Monday, March 28, 2011

I was just replying to your comments when I got some test results that changed my thinking.

Instead of a long reply in the comments I'll just say that I really, truly appreciate all of the thoughts, opinions, experiences, and support that I get from all of you through your comments. It really is a big help.

So Tonka's EPSM results just came back. He is positive - P/N - which means he has one copy of the EPSM gene. Good thing he's not a breeder because he'd have at least a 50% chance of passing it on.

They also recommend another genetic test to see if he has another problem, malignant hyperthermia, that would possibly cause death under general anesthesia. General anesthesia is when they put them completely out, is that right? It wouldn't be the same as when they just get their teeth floated?

Which brings me back to the idea of surgery. If he does have something wrong in his abdomen that requires surgery, I am not going to do it. Whether or not he could survive general anesthesia, it makes no sense to put a horse who already has a severe muscle disorder (worsened by stress) through a surgery. It would be unfair to him and it would be a bad monetary decision.

I'm really upset, as you can imagine. I feel like crying and cussing all at once.

Funny, I knew he had EPSM, I expected this result, but I hadn't thought about it in quite this light before.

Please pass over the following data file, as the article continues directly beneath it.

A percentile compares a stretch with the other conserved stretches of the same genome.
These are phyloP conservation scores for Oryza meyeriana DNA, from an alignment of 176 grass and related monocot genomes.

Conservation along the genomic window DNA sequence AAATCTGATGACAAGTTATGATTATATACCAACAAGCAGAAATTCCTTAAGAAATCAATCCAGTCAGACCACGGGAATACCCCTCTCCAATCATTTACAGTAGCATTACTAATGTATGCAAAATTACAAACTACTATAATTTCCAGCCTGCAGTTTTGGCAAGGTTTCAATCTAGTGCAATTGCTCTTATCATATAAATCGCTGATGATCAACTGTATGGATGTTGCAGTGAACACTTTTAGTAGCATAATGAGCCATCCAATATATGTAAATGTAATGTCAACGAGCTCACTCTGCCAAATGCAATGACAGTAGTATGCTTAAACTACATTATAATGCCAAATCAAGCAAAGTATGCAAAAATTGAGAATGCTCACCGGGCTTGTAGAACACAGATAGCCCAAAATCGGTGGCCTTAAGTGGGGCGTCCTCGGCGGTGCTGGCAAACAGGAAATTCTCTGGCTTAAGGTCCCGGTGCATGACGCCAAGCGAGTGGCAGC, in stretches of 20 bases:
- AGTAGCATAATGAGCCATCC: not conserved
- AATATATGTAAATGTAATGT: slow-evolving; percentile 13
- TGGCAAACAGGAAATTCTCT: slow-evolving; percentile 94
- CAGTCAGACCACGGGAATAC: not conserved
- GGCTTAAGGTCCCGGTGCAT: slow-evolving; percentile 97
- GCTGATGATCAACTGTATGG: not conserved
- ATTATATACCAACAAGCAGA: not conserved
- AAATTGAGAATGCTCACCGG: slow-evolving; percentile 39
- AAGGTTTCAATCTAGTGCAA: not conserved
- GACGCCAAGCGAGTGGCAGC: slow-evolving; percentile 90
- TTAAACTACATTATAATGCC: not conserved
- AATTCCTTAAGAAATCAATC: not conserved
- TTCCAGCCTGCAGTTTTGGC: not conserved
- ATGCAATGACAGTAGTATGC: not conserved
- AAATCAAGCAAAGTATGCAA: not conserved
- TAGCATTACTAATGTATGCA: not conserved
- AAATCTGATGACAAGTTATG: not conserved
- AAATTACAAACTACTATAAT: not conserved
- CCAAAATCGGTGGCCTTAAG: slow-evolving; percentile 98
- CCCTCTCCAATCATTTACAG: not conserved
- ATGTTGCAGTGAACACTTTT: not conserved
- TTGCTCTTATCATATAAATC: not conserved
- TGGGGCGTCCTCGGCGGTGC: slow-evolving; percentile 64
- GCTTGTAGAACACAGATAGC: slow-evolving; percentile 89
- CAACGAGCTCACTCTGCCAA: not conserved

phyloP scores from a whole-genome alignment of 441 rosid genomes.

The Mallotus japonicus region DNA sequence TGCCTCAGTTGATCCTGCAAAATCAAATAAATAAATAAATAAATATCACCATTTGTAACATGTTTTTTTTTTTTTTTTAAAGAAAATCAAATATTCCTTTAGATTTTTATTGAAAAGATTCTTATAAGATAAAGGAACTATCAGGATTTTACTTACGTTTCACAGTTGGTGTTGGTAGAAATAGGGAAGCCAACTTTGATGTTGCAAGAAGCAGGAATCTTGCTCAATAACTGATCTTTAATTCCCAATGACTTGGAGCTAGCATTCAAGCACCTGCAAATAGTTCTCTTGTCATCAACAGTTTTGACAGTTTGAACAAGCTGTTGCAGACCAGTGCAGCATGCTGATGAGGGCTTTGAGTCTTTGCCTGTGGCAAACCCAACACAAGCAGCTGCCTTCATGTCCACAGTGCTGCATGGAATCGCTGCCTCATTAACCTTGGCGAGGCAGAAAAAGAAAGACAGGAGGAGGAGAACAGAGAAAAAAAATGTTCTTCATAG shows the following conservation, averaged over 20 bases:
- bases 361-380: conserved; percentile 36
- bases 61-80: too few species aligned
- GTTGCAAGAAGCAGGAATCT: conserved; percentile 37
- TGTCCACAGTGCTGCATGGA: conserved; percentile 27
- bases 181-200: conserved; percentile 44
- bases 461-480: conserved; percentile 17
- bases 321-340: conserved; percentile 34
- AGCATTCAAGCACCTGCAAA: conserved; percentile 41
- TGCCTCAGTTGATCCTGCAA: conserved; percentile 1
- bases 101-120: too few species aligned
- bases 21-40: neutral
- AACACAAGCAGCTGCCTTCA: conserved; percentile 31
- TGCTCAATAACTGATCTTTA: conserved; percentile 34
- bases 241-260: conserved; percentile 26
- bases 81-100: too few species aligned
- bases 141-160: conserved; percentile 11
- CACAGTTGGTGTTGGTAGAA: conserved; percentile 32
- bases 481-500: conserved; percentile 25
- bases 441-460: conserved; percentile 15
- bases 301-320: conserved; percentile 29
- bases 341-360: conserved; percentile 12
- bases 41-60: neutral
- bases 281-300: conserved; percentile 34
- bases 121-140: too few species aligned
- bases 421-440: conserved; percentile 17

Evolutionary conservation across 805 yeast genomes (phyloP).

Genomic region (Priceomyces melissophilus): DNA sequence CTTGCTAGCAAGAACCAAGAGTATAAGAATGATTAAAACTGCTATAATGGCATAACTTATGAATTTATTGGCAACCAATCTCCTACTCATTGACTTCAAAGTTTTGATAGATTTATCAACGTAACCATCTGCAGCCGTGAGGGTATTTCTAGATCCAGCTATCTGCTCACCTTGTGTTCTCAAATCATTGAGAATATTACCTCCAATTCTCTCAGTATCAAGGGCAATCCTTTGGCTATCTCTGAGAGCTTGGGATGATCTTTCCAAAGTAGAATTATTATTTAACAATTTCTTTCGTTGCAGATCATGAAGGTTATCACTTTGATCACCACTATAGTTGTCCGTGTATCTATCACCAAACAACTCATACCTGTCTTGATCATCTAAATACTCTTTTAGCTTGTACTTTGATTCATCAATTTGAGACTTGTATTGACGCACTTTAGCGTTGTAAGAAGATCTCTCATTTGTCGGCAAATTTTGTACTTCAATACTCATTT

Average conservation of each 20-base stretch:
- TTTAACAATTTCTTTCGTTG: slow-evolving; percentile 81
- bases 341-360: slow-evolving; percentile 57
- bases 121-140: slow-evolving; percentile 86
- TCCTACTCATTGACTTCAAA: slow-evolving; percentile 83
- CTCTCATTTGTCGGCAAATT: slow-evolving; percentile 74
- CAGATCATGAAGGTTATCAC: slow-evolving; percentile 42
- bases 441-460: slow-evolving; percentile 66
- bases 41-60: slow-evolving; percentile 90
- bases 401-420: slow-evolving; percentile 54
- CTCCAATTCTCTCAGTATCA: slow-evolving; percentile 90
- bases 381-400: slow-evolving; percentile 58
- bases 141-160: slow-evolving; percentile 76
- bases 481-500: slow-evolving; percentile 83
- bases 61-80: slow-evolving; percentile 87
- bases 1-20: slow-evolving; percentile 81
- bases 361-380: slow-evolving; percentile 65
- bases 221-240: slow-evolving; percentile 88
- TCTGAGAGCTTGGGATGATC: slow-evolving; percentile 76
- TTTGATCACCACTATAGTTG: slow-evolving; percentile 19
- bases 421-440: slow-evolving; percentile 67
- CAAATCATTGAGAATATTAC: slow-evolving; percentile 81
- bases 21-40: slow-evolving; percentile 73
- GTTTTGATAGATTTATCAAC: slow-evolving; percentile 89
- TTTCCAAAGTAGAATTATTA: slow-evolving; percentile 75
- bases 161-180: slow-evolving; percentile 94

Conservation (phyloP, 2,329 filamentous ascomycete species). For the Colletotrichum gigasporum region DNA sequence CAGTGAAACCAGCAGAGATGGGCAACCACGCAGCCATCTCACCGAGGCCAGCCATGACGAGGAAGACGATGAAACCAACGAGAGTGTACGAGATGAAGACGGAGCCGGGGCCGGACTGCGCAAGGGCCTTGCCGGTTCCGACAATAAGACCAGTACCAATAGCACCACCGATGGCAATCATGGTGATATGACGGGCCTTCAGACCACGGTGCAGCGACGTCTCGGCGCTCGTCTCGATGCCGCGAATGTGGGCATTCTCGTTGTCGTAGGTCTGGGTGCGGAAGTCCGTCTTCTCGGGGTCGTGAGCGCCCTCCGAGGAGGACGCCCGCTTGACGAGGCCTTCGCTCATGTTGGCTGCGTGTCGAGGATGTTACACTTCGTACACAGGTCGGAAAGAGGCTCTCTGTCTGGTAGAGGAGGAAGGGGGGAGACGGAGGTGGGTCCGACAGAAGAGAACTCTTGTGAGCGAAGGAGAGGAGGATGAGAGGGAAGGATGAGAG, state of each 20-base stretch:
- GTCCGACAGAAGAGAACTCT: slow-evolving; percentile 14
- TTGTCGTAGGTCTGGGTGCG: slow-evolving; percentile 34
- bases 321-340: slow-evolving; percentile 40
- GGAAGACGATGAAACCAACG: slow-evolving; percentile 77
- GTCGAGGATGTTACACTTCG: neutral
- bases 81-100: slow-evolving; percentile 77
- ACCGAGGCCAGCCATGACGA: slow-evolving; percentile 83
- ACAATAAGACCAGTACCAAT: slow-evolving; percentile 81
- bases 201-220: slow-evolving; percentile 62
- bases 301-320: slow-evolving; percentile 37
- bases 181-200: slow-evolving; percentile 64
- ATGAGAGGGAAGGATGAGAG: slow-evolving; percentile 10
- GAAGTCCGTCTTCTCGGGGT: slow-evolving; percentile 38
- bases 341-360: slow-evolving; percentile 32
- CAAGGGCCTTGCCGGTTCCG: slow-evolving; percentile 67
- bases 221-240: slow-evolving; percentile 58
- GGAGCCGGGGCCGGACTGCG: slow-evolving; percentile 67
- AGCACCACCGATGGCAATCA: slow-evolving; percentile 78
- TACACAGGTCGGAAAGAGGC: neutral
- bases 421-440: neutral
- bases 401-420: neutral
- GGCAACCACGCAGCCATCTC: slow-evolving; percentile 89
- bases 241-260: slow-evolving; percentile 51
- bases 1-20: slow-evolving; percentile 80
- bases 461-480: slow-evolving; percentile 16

It could be that all of his problems are caused by EPSM and I'll be able to get him back in shape and feeling good again. I hope that's the case. I don't think it is. I know it sounds negative but I really feel like there's something else going on here.

I will continue to do diagnostics - check for beans, check his teeth, maybe a rectal exam, talk about bloodwork specific to some issues that could be causing a problem - but we won't be doing anything heroic.

Another annoying factor is that I can't get him to eat his special diet that is supposed to make him feel better. I've been tweaking it this way and that way, trying to make it more enticing, and he just doesn't finish his feed. I'll keep trying...


Anonymous said...

Are you soaking the feed - some horses find soaked feed more appealing - not necessarily soupy but just softened with water.

I completely understand your position on surgery - it's perfectly reasonable and also takes account of the horse's interests.

Sending good thoughts and wishes.

Andrea -Mustang Saga said...

I soak the beet pulp but some of the feed isn't soaked. He seems to prefer it that way, rather than all of it being mushy. I'm thinking I might try separating him completely from the other horses and giving him soaked hay cubes with oil poured on top. Maybe that would be more appealing...

Linda said...

I understand how you feel about being mad and sad--that's how I felt when Cowboy broke his P3. I support your decision one hundred percent--surgery is rarely a cure-all--even in the best of circumstances. Just love him and do what you're doing, you might find the answer on your own. I'm still riding Cowboy, and I never would have thought that.

Lea and her Mustangs said...

Oh Andrea, who would have thought it. I am with you on not surgery. We have made that decision before we are faced with it. I know this is tough.